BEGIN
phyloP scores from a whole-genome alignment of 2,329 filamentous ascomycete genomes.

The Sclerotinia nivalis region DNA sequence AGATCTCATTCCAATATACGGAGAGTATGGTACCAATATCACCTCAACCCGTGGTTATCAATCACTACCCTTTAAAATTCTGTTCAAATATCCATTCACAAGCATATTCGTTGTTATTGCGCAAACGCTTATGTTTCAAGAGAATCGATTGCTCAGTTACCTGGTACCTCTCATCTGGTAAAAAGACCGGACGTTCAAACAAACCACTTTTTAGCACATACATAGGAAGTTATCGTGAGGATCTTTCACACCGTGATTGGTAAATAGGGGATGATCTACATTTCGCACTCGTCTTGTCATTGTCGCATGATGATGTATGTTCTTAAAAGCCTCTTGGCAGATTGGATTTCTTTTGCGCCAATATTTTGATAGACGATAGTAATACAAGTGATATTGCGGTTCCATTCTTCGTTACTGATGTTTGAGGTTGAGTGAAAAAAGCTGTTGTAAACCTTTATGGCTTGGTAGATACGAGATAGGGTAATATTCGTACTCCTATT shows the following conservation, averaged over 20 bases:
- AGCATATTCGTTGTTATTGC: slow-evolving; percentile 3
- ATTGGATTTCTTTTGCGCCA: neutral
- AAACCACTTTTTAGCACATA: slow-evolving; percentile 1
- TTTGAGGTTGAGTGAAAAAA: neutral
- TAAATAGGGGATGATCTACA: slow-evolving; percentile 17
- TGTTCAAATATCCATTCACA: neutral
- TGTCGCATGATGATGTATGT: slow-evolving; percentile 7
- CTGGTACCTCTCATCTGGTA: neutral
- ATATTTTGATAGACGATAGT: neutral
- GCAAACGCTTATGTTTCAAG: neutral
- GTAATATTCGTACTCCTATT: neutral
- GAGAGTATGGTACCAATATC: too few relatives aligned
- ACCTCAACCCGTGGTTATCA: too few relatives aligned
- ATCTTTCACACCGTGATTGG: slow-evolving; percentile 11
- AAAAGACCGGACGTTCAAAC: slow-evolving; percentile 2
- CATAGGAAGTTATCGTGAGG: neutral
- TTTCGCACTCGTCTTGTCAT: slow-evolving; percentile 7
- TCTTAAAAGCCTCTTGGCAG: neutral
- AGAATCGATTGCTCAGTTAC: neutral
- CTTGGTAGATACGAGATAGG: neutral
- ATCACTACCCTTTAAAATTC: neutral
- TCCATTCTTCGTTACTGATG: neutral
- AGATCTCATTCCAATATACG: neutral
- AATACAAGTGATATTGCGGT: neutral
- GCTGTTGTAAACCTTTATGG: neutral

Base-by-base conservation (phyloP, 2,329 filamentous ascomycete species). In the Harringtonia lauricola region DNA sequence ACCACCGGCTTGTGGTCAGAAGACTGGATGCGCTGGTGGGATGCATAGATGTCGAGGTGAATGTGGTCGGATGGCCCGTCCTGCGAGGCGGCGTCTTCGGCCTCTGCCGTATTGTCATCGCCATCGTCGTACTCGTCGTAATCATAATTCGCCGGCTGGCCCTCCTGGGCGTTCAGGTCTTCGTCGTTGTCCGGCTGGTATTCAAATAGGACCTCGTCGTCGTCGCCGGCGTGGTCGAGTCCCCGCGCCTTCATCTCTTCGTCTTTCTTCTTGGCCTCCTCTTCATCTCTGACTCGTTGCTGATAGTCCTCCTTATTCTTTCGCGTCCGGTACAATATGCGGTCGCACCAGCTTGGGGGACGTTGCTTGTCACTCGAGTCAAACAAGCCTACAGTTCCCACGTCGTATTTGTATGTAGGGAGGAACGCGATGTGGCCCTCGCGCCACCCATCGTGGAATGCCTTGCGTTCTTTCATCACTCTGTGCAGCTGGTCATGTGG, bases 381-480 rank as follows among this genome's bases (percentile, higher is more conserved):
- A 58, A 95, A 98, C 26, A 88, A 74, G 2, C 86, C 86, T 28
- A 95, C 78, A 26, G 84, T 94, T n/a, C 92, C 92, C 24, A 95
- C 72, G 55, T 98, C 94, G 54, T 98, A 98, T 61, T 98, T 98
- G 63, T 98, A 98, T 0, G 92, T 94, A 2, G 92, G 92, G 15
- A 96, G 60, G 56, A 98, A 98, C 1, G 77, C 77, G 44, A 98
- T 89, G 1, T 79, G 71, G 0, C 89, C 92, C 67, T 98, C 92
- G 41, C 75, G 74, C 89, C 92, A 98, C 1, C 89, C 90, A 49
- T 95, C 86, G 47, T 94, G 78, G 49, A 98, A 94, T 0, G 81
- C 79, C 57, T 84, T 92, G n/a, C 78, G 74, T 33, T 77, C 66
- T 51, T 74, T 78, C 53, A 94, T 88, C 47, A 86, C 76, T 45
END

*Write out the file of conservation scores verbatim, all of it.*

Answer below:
phyloP scores from a whole-genome alignment of 2,329 filamentous ascomycete genomes.

The Sclerotinia nivalis region DNA sequence AGATCTCATTCCAATATACGGAGAGTATGGTACCAATATCACCTCAACCCGTGGTTATCAATCACTACCCTTTAAAATTCTGTTCAAATATCCATTCACAAGCATATTCGTTGTTATTGCGCAAACGCTTATGTTTCAAGAGAATCGATTGCTCAGTTACCTGGTACCTCTCATCTGGTAAAAAGACCGGACGTTCAAACAAACCACTTTTTAGCACATACATAGGAAGTTATCGTGAGGATCTTTCACACCGTGATTGGTAAATAGGGGATGATCTACATTTCGCACTCGTCTTGTCATTGTCGCATGATGATGTATGTTCTTAAAAGCCTCTTGGCAGATTGGATTTCTTTTGCGCCAATATTTTGATAGACGATAGTAATACAAGTGATATTGCGGTTCCATTCTTCGTTACTGATGTTTGAGGTTGAGTGAAAAAAGCTGTTGTAAACCTTTATGGCTTGGTAGATACGAGATAGGGTAATATTCGTACTCCTATT shows the following conservation, averaged over 20 bases:
- AGCATATTCGTTGTTATTGC: slow-evolving; percentile 3
- ATTGGATTTCTTTTGCGCCA: neutral
- AAACCACTTTTTAGCACATA: slow-evolving; percentile 1
- TTTGAGGTTGAGTGAAAAAA: neutral
- TAAATAGGGGATGATCTACA: slow-evolving; percentile 17
- TGTTCAAATATCCATTCACA: neutral
- TGTCGCATGATGATGTATGT: slow-evolving; percentile 7
- CTGGTACCTCTCATCTGGTA: neutral
- ATATTTTGATAGACGATAGT: neutral
- GCAAACGCTTATGTTTCAAG: neutral
- GTAATATTCGTACTCCTATT: neutral
- GAGAGTATGGTACCAATATC: too few relatives aligned
- ACCTCAACCCGTGGTTATCA: too few relatives aligned
- ATCTTTCACACCGTGATTGG: slow-evolving; percentile 11
- AAAAGACCGGACGTTCAAAC: slow-evolving; percentile 2
- CATAGGAAGTTATCGTGAGG: neutral
- TTTCGCACTCGTCTTGTCAT: slow-evolving; percentile 7
- TCTTAAAAGCCTCTTGGCAG: neutral
- AGAATCGATTGCTCAGTTAC: neutral
- CTTGGTAGATACGAGATAGG: neutral
- ATCACTACCCTTTAAAATTC: neutral
- TCCATTCTTCGTTACTGATG: neutral
- AGATCTCATTCCAATATACG: neutral
- AATACAAGTGATATTGCGGT: neutral
- GCTGTTGTAAACCTTTATGG: neutral

Base-by-base conservation (phyloP, 2,329 filamentous ascomycete species). In the Harringtonia lauricola region DNA sequence ACCACCGGCTTGTGGTCAGAAGACTGGATGCGCTGGTGGGATGCATAGATGTCGAGGTGAATGTGGTCGGATGGCCCGTCCTGCGAGGCGGCGTCTTCGGCCTCTGCCGTATTGTCATCGCCATCGTCGTACTCGTCGTAATCATAATTCGCCGGCTGGCCCTCCTGGGCGTTCAGGTCTTCGTCGTTGTCCGGCTGGTATTCAAATAGGACCTCGTCGTCGTCGCCGGCGTGGTCGAGTCCCCGCGCCTTCATCTCTTCGTCTTTCTTCTTGGCCTCCTCTTCATCTCTGACTCGTTGCTGATAGTCCTCCTTATTCTTTCGCGTCCGGTACAATATGCGGTCGCACCAGCTTGGGGGACGTTGCTTGTCACTCGAGTCAAACAAGCCTACAGTTCCCACGTCGTATTTGTATGTAGGGAGGAACGCGATGTGGCCCTCGCGCCACCCATCGTGGAATGCCTTGCGTTCTTTCATCACTCTGTGCAGCTGGTCATGTGG, bases 381-480 rank as follows among this genome's bases (percentile, higher is more conserved):
- A 58, A 95, A 98, C 26, A 88, A 74, G 2, C 86, C 86, T 28
- A 95, C 78, A 26, G 84, T 94, T n/a, C 92, C 92, C 24, A 95
- C 72, G 55, T 98, C 94, G 54, T 98, A 98, T 61, T 98, T 98
- G 63, T 98, A 98, T 0, G 92, T 94, A 2, G 92, G 92, G 15
- A 96, G 60, G 56, A 98, A 98, C 1, G 77, C 77, G 44, A 98
- T 89, G 1, T 79, G 71, G 0, C 89, C 92, C 67, T 98, C 92
- G 41, C 75, G 74, C 89, C 92, A 98, C 1, C 89, C 90, A 49
- T 95, C 86, G 47, T 94, G 78, G 49, A 98, A 94, T 0, G 81
- C 79, C 57, T 84, T 92, G n/a, C 78, G 74, T 33, T 77, C 66
- T 51, T 74, T 78, C 53, A 94, T 88, C 47, A 86, C 76, T 45